Restructuring: Section 200.34 of the NPRM did not address school status after implementation of restructuring. The final regulations clarify that until a restructured school makes AYP for two consecutive years, the LEA must continue to offer public school choice options and make available supplemental educational services to eligible students enrolled in the school.

School Choice and Capacity: Numerous commenters requested clarification as to whether capacity constraints-such as class-size limits, existing overcrowding of schools, and health and safety requirements-limit an LEA’s obligation to provide public school choice options to students in schools identified for improvement, corrective action, or restructuring. As the secretary previously made clear in “Dear Colleague” letters, nonregulatory guidance, proposed regulations, and other policy statements, the NCLB Act does not permit an LEA to preclude choice options on the basis of capacity constraints. Rather, the law requires an LEA to take measures to overcome capacity issues that otherwise might prevent the LEA from complying with Title I public school choice requirements. This could mean, for example, adding classes and hiring additional teachers so that the LEA can offer choices to students while adhering to state-mandated class size limits. In addition, LEAs have broad latitude in determining the schools to which students can transfer. They may, for example, consider health and safety factors in providing transfer options to students and their parents. Such factors do not permit an LEA, however, to simply avoid its obligation to provide public school choice options as required by section 1116 of ESEA. The expectation is that LEAs will need to find ways to provide choice, consistent with their obligations to provide a healthy and safe learning environment. To clarify this expectation, §200.44(d) of the final regulations specifies that an LEA may not use lack of capacity to deny an eligible student the opportunity to transfer to another school not identified for improvement.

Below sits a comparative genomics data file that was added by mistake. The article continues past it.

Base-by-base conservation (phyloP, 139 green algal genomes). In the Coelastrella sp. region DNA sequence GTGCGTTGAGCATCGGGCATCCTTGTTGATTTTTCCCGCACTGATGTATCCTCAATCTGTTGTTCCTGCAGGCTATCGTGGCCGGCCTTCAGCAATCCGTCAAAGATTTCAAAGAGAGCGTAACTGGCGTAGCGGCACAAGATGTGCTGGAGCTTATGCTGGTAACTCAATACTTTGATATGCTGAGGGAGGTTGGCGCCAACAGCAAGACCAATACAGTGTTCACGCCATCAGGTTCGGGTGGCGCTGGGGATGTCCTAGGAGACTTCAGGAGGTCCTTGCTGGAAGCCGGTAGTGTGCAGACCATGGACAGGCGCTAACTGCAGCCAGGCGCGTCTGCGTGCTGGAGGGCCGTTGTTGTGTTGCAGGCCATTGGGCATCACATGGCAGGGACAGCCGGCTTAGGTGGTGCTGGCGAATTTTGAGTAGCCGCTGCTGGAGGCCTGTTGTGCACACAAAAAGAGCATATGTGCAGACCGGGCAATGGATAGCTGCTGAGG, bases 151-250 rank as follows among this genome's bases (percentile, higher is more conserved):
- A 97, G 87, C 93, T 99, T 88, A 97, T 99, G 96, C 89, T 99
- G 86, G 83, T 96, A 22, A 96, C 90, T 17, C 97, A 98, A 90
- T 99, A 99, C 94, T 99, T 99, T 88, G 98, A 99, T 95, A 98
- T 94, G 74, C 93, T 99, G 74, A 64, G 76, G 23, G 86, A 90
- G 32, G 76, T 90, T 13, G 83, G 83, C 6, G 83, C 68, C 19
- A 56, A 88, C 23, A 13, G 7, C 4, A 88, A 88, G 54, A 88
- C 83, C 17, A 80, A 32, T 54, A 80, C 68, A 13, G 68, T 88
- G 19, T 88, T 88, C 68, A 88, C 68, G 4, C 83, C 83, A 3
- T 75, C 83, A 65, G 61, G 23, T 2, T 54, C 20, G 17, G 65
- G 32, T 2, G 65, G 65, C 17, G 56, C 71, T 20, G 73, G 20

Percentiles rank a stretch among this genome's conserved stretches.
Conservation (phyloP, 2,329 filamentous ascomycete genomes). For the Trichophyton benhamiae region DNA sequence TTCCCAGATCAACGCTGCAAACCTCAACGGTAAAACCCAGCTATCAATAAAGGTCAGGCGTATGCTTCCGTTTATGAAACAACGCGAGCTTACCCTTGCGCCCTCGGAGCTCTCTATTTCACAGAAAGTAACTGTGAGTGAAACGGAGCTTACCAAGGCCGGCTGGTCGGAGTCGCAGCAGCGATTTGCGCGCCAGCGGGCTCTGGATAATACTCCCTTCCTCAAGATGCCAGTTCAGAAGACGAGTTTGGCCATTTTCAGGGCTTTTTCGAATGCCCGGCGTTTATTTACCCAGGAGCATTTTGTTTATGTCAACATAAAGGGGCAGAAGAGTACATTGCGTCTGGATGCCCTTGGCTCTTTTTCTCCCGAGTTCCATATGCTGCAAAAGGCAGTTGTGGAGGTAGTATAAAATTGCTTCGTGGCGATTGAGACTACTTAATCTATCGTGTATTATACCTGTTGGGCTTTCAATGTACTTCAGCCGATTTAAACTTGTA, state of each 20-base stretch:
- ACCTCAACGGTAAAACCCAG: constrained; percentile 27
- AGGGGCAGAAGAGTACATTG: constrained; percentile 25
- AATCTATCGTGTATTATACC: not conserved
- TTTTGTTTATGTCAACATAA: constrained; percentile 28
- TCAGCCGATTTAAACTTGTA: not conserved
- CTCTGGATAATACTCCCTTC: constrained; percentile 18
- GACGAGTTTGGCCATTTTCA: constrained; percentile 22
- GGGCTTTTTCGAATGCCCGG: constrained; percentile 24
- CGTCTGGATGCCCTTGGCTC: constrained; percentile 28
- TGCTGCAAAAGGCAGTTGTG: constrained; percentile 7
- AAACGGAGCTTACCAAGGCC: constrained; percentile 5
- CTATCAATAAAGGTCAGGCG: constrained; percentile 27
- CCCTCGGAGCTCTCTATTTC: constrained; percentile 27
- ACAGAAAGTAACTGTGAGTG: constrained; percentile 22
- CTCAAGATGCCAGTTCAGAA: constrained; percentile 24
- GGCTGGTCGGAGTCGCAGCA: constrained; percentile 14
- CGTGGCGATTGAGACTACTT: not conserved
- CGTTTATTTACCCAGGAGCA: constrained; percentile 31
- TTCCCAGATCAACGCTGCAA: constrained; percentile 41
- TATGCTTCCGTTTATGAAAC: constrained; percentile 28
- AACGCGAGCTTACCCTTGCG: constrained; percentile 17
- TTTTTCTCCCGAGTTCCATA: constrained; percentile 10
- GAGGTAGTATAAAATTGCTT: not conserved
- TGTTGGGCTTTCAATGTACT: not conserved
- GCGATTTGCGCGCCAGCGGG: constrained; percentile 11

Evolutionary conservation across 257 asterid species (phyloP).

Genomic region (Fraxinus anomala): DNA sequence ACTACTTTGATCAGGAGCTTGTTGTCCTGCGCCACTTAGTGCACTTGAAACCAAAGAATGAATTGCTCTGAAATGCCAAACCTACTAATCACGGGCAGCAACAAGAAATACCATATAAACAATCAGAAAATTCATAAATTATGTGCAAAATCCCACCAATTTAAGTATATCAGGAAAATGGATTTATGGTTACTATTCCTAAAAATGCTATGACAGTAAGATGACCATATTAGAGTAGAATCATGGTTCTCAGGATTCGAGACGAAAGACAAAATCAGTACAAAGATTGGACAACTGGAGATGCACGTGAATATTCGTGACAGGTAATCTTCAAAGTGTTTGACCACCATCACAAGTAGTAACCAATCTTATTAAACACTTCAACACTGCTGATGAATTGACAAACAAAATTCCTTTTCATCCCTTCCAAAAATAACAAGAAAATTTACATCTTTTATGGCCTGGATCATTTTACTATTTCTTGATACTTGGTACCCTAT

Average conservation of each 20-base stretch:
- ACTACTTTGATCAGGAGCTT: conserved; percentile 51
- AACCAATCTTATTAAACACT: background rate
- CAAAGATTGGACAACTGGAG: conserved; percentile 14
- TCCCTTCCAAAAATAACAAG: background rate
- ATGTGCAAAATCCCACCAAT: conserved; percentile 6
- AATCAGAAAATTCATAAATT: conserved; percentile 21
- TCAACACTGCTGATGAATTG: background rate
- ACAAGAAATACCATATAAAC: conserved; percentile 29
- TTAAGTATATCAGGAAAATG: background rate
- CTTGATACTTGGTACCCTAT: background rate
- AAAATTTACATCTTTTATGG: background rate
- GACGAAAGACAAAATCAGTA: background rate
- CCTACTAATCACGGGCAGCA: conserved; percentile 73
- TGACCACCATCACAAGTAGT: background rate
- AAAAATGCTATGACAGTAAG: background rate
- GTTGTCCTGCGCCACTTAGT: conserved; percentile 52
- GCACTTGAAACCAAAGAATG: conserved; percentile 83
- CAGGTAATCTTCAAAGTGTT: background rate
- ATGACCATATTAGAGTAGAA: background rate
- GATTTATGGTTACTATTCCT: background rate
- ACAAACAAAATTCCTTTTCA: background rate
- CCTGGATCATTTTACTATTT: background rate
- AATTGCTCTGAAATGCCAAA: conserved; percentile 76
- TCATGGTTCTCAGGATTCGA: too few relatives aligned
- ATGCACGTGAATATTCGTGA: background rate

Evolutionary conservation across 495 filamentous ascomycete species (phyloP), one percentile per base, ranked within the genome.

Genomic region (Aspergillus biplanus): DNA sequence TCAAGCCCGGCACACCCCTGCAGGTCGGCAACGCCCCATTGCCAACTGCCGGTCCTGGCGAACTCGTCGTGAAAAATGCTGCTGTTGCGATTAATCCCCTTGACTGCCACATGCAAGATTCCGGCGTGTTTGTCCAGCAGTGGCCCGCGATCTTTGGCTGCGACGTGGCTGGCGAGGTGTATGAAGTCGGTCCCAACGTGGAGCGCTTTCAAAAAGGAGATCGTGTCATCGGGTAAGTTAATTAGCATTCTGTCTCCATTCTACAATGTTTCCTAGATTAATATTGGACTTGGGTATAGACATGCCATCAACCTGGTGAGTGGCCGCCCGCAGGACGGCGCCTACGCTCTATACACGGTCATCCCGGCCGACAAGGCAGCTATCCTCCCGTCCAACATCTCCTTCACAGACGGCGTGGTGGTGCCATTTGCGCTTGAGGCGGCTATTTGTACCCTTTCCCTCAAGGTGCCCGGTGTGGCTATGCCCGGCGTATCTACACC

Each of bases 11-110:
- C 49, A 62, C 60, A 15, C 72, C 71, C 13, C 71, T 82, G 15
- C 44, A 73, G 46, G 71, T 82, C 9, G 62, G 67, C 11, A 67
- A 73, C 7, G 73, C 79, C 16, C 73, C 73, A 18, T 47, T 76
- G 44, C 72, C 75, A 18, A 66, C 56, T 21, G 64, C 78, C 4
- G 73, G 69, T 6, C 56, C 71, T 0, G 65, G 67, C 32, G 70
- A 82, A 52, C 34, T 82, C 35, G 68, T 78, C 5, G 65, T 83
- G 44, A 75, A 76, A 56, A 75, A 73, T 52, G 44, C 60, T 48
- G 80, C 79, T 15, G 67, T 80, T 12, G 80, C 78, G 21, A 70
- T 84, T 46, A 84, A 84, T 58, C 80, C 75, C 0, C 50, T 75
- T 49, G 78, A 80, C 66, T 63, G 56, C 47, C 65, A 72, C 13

Supplemental Educational Services for Students with Disabilities: Section 200.47(b)(3) of the NPRM stated: “A private provider may not, on the basis of disability, exclude a qualified student with disabilities or a student covered under Section 504 if the student can, with minor adjustments, be provided supplemental educational services designed to meet the individual educational needs of the student unless otherwise provided by law.” NPRM provisions §200.46(a)(4) and §200.47(a)(5) required LEAs and SEAs to ensure that eligible students with disabilities and students covered by Section 504 receive appropriate supplemental educational services and accommodations in the provision of those services. The proposed regulation potentially created confusion regarding the civil rights obligations that are applicable when students with disabilities and students covered by Section 504 of the Rehabilitation Act of 1973 and Title II of the Americans with Disabilities Act of 1990 receive supplemental educational services. The final regulation is amended to eliminate the “minor adjustments” standard for private providers of supplemental services. SEAs and LEAs are responsible for ensuring that the supplemental educational service providers made available to parents include some providers that can serve students with disabilities and students covered by Section 504 with any necessary accommodations, with or without the assistance of the SEA or LEA.